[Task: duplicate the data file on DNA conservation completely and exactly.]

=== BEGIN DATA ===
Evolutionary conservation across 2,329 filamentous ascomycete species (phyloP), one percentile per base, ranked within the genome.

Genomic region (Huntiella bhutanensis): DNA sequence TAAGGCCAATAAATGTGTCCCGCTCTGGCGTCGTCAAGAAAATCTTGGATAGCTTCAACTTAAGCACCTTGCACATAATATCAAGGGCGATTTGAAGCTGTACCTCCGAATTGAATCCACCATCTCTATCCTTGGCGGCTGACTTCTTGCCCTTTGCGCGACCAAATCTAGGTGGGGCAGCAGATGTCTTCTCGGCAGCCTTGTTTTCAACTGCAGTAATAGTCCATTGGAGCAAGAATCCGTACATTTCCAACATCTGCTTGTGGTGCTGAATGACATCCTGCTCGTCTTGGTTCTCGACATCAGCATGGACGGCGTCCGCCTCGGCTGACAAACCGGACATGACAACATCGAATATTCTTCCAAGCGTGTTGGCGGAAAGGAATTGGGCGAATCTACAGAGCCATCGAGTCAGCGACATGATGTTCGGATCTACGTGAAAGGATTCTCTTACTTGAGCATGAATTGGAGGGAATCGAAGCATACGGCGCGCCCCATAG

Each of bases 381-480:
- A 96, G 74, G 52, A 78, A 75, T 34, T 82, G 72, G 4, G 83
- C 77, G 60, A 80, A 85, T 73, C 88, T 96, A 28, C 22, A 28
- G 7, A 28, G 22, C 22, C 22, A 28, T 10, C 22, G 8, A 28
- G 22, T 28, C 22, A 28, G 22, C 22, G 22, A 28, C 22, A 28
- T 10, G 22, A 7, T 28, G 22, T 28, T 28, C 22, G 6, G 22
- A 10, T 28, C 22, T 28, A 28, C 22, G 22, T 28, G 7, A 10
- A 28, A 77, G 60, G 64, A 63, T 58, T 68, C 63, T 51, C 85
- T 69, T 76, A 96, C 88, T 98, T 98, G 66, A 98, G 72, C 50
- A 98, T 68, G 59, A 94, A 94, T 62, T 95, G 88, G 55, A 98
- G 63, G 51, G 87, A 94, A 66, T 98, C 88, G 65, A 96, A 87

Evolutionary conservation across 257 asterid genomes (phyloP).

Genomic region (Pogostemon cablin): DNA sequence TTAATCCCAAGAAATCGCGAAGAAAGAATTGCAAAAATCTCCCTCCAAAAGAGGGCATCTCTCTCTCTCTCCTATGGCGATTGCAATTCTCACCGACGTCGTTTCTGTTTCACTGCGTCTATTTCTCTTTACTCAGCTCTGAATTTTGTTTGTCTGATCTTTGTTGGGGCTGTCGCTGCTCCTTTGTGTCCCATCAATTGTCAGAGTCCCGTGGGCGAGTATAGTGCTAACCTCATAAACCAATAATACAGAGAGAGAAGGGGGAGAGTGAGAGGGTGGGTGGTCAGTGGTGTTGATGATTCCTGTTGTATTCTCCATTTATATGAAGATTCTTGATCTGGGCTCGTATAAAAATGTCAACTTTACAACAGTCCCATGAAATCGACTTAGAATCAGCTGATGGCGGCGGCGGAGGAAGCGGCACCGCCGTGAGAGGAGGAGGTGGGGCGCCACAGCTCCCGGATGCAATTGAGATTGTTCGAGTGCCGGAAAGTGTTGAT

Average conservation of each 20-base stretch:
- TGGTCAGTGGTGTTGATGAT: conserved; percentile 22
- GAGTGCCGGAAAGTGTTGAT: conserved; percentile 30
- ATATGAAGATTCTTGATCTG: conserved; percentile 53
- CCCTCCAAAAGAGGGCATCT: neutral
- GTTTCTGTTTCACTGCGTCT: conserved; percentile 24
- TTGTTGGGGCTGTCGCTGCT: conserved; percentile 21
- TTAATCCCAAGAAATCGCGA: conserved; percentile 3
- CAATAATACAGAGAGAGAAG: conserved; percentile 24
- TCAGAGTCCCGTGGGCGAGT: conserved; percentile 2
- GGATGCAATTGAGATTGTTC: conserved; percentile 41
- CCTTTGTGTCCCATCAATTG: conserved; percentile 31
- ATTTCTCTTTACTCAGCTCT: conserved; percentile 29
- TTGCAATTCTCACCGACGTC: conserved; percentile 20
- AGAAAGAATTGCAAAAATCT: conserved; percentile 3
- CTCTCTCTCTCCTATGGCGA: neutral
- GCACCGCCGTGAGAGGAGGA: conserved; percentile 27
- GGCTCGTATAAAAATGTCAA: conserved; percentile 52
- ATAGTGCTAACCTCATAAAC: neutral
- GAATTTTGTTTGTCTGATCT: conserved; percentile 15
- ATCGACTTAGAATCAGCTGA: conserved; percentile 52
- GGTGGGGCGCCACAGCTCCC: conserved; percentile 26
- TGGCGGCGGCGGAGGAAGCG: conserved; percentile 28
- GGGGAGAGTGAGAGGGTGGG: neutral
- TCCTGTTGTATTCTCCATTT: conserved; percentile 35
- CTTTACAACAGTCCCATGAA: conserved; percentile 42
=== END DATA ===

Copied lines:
Evolutionary conservation across 2,329 filamentous ascomycete species (phyloP), one percentile per base, ranked within the genome.

Genomic region (Huntiella bhutanensis): DNA sequence TAAGGCCAATAAATGTGTCCCGCTCTGGCGTCGTCAAGAAAATCTTGGATAGCTTCAACTTAAGCACCTTGCACATAATATCAAGGGCGATTTGAAGCTGTACCTCCGAATTGAATCCACCATCTCTATCCTTGGCGGCTGACTTCTTGCCCTTTGCGCGACCAAATCTAGGTGGGGCAGCAGATGTCTTCTCGGCAGCCTTGTTTTCAACTGCAGTAATAGTCCATTGGAGCAAGAATCCGTACATTTCCAACATCTGCTTGTGGTGCTGAATGACATCCTGCTCGTCTTGGTTCTCGACATCAGCATGGACGGCGTCCGCCTCGGCTGACAAACCGGACATGACAACATCGAATATTCTTCCAAGCGTGTTGGCGGAAAGGAATTGGGCGAATCTACAGAGCCATCGAGTCAGCGACATGATGTTCGGATCTACGTGAAAGGATTCTCTTACTTGAGCATGAATTGGAGGGAATCGAAGCATACGGCGCGCCCCATAG

Each of bases 381-480:
- A 96, G 74, G 52, A 78, A 75, T 34, T 82, G 72, G 4, G 83
- C 77, G 60, A 80, A 85, T 73, C 88, T 96, A 28, C 22, A 28
- G 7, A 28, G 22, C 22, C 22, A 28, T 10, C 22, G 8, A 28
- G 22, T 28, C 22, A 28, G 22, C 22, G 22, A 28, C 22, A 28
- T 10, G 22, A 7, T 28, G 22, T 28, T 28, C 22, G 6, G 22
- A 10, T 28, C 22, T 28, A 28, C 22, G 22, T 28, G 7, A 10
- A 28, A 77, G 60, G 64, A 63, T 58, T 68, C 63, T 51, C 85
- T 69, T 76, A 96, C 88, T 98, T 98, G 66, A 98, G 72, C 50
- A 98, T 68, G 59, A 94, A 94, T 62, T 95, G 88, G 55, A 98
- G 63, G 51, G 87, A 94, A 66, T 98, C 88, G 65, A 96, A 87

Evolutionary conservation across 257 asterid genomes (phyloP).

Genomic region (Pogostemon cablin): DNA sequence TTAATCCCAAGAAATCGCGAAGAAAGAATTGCAAAAATCTCCCTCCAAAAGAGGGCATCTCTCTCTCTCTCCTATGGCGATTGCAATTCTCACCGACGTCGTTTCTGTTTCACTGCGTCTATTTCTCTTTACTCAGCTCTGAATTTTGTTTGTCTGATCTTTGTTGGGGCTGTCGCTGCTCCTTTGTGTCCCATCAATTGTCAGAGTCCCGTGGGCGAGTATAGTGCTAACCTCATAAACCAATAATACAGAGAGAGAAGGGGGAGAGTGAGAGGGTGGGTGGTCAGTGGTGTTGATGATTCCTGTTGTATTCTCCATTTATATGAAGATTCTTGATCTGGGCTCGTATAAAAATGTCAACTTTACAACAGTCCCATGAAATCGACTTAGAATCAGCTGATGGCGGCGGCGGAGGAAGCGGCACCGCCGTGAGAGGAGGAGGTGGGGCGCCACAGCTCCCGGATGCAATTGAGATTGTTCGAGTGCCGGAAAGTGTTGAT

Average conservation of each 20-base stretch:
- TGGTCAGTGGTGTTGATGAT: conserved; percentile 22
- GAGTGCCGGAAAGTGTTGAT: conserved; percentile 30
- ATATGAAGATTCTTGATCTG: conserved; percentile 53
- CCCTCCAAAAGAGGGCATCT: neutral
- GTTTCTGTTTCACTGCGTCT: conserved; percentile 24
- TTGTTGGGGCTGTCGCTGCT: conserved; percentile 21
- TTAATCCCAAGAAATCGCGA: conserved; percentile 3
- CAATAATACAGAGAGAGAAG: conserved; percentile 24
- TCAGAGTCCCGTGGGCGAGT: conserved; percentile 2
- GGATGCAATTGAGATTGTTC: conserved; percentile 41
- CCTTTGTGTCCCATCAATTG: conserved; percentile 31
- ATTTCTCTTTACTCAGCTCT: conserved; percentile 29
- TTGCAATTCTCACCGACGTC: conserved; percentile 20
- AGAAAGAATTGCAAAAATCT: conserved; percentile 3
- CTCTCTCTCTCCTATGGCGA: neutral
- GCACCGCCGTGAGAGGAGGA: conserved; percentile 27
- GGCTCGTATAAAAATGTCAA: conserved; percentile 52
- ATAGTGCTAACCTCATAAAC: neutral
- GAATTTTGTTTGTCTGATCT: conserved; percentile 15
- ATCGACTTAGAATCAGCTGA: conserved; percentile 52
- GGTGGGGCGCCACAGCTCCC: conserved; percentile 26
- TGGCGGCGGCGGAGGAAGCG: conserved; percentile 28
- GGGGAGAGTGAGAGGGTGGG: neutral
- TCCTGTTGTATTCTCCATTT: conserved; percentile 35
- CTTTACAACAGTCCCATGAA: conserved; percentile 42